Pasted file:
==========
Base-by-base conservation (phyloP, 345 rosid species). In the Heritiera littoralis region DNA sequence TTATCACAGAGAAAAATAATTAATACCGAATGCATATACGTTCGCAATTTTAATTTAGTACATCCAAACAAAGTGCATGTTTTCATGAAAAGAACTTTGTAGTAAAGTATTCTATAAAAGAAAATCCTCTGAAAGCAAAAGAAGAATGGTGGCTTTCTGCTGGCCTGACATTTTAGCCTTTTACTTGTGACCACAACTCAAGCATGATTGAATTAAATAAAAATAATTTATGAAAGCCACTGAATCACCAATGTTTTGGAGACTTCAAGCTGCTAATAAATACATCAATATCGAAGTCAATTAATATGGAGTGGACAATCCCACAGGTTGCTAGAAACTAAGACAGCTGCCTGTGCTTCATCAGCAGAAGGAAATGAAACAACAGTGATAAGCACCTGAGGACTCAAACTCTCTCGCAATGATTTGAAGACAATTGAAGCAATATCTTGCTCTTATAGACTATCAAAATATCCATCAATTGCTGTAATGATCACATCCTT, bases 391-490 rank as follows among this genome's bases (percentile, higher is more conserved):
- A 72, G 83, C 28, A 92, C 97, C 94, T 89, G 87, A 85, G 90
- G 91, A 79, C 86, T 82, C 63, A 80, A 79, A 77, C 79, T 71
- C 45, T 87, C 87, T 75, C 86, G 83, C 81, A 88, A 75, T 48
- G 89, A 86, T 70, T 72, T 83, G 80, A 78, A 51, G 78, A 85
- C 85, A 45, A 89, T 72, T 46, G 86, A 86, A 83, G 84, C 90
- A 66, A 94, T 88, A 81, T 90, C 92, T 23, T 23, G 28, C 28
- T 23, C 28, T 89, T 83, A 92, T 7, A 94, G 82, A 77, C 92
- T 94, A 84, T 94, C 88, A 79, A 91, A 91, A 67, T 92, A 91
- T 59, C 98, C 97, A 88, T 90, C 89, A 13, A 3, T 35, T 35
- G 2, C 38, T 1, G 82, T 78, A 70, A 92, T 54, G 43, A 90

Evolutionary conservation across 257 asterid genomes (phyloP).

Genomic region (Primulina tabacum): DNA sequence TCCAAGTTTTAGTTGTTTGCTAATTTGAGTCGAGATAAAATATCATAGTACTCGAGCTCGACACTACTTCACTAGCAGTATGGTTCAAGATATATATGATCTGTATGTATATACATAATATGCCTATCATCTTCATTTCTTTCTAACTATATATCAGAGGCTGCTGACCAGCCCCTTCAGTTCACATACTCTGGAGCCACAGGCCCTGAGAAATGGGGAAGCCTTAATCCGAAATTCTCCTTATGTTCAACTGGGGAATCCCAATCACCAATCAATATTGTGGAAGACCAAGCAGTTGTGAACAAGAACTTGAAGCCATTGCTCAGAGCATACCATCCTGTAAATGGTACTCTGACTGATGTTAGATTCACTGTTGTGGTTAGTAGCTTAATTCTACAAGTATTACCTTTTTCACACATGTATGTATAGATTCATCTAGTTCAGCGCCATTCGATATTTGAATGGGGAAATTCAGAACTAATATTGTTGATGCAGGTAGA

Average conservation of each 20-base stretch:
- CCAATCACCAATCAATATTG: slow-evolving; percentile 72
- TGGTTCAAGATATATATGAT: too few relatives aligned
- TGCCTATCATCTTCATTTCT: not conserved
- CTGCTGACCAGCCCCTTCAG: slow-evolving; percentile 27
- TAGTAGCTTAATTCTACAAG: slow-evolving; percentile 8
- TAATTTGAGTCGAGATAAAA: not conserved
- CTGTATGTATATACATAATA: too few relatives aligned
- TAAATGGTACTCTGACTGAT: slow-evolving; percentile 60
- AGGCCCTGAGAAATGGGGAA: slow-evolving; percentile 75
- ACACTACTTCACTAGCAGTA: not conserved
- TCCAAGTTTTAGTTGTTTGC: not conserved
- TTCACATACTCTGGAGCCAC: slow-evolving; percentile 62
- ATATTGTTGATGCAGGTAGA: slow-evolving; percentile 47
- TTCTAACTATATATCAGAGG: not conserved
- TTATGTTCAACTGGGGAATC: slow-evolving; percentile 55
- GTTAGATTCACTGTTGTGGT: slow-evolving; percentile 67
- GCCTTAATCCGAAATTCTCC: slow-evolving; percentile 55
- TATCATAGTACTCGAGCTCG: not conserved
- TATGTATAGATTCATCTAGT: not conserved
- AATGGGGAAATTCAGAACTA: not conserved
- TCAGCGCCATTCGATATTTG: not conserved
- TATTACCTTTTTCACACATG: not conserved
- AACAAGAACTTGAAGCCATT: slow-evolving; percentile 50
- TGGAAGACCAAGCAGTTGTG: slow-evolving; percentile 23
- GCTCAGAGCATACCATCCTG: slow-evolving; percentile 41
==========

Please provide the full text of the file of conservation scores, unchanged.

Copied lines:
Base-by-base conservation (phyloP, 345 rosid species). In the Heritiera littoralis region DNA sequence TTATCACAGAGAAAAATAATTAATACCGAATGCATATACGTTCGCAATTTTAATTTAGTACATCCAAACAAAGTGCATGTTTTCATGAAAAGAACTTTGTAGTAAAGTATTCTATAAAAGAAAATCCTCTGAAAGCAAAAGAAGAATGGTGGCTTTCTGCTGGCCTGACATTTTAGCCTTTTACTTGTGACCACAACTCAAGCATGATTGAATTAAATAAAAATAATTTATGAAAGCCACTGAATCACCAATGTTTTGGAGACTTCAAGCTGCTAATAAATACATCAATATCGAAGTCAATTAATATGGAGTGGACAATCCCACAGGTTGCTAGAAACTAAGACAGCTGCCTGTGCTTCATCAGCAGAAGGAAATGAAACAACAGTGATAAGCACCTGAGGACTCAAACTCTCTCGCAATGATTTGAAGACAATTGAAGCAATATCTTGCTCTTATAGACTATCAAAATATCCATCAATTGCTGTAATGATCACATCCTT, bases 391-490 rank as follows among this genome's bases (percentile, higher is more conserved):
- A 72, G 83, C 28, A 92, C 97, C 94, T 89, G 87, A 85, G 90
- G 91, A 79, C 86, T 82, C 63, A 80, A 79, A 77, C 79, T 71
- C 45, T 87, C 87, T 75, C 86, G 83, C 81, A 88, A 75, T 48
- G 89, A 86, T 70, T 72, T 83, G 80, A 78, A 51, G 78, A 85
- C 85, A 45, A 89, T 72, T 46, G 86, A 86, A 83, G 84, C 90
- A 66, A 94, T 88, A 81, T 90, C 92, T 23, T 23, G 28, C 28
- T 23, C 28, T 89, T 83, A 92, T 7, A 94, G 82, A 77, C 92
- T 94, A 84, T 94, C 88, A 79, A 91, A 91, A 67, T 92, A 91
- T 59, C 98, C 97, A 88, T 90, C 89, A 13, A 3, T 35, T 35
- G 2, C 38, T 1, G 82, T 78, A 70, A 92, T 54, G 43, A 90

Evolutionary conservation across 257 asterid genomes (phyloP).

Genomic region (Primulina tabacum): DNA sequence TCCAAGTTTTAGTTGTTTGCTAATTTGAGTCGAGATAAAATATCATAGTACTCGAGCTCGACACTACTTCACTAGCAGTATGGTTCAAGATATATATGATCTGTATGTATATACATAATATGCCTATCATCTTCATTTCTTTCTAACTATATATCAGAGGCTGCTGACCAGCCCCTTCAGTTCACATACTCTGGAGCCACAGGCCCTGAGAAATGGGGAAGCCTTAATCCGAAATTCTCCTTATGTTCAACTGGGGAATCCCAATCACCAATCAATATTGTGGAAGACCAAGCAGTTGTGAACAAGAACTTGAAGCCATTGCTCAGAGCATACCATCCTGTAAATGGTACTCTGACTGATGTTAGATTCACTGTTGTGGTTAGTAGCTTAATTCTACAAGTATTACCTTTTTCACACATGTATGTATAGATTCATCTAGTTCAGCGCCATTCGATATTTGAATGGGGAAATTCAGAACTAATATTGTTGATGCAGGTAGA

Average conservation of each 20-base stretch:
- CCAATCACCAATCAATATTG: slow-evolving; percentile 72
- TGGTTCAAGATATATATGAT: too few relatives aligned
- TGCCTATCATCTTCATTTCT: not conserved
- CTGCTGACCAGCCCCTTCAG: slow-evolving; percentile 27
- TAGTAGCTTAATTCTACAAG: slow-evolving; percentile 8
- TAATTTGAGTCGAGATAAAA: not conserved
- CTGTATGTATATACATAATA: too few relatives aligned
- TAAATGGTACTCTGACTGAT: slow-evolving; percentile 60
- AGGCCCTGAGAAATGGGGAA: slow-evolving; percentile 75
- ACACTACTTCACTAGCAGTA: not conserved
- TCCAAGTTTTAGTTGTTTGC: not conserved
- TTCACATACTCTGGAGCCAC: slow-evolving; percentile 62
- ATATTGTTGATGCAGGTAGA: slow-evolving; percentile 47
- TTCTAACTATATATCAGAGG: not conserved
- TTATGTTCAACTGGGGAATC: slow-evolving; percentile 55
- GTTAGATTCACTGTTGTGGT: slow-evolving; percentile 67
- GCCTTAATCCGAAATTCTCC: slow-evolving; percentile 55
- TATCATAGTACTCGAGCTCG: not conserved
- TATGTATAGATTCATCTAGT: not conserved
- AATGGGGAAATTCAGAACTA: not conserved
- TCAGCGCCATTCGATATTTG: not conserved
- TATTACCTTTTTCACACATG: not conserved
- AACAAGAACTTGAAGCCATT: slow-evolving; percentile 50
- TGGAAGACCAAGCAGTTGTG: slow-evolving; percentile 23
- GCTCAGAGCATACCATCCTG: slow-evolving; percentile 41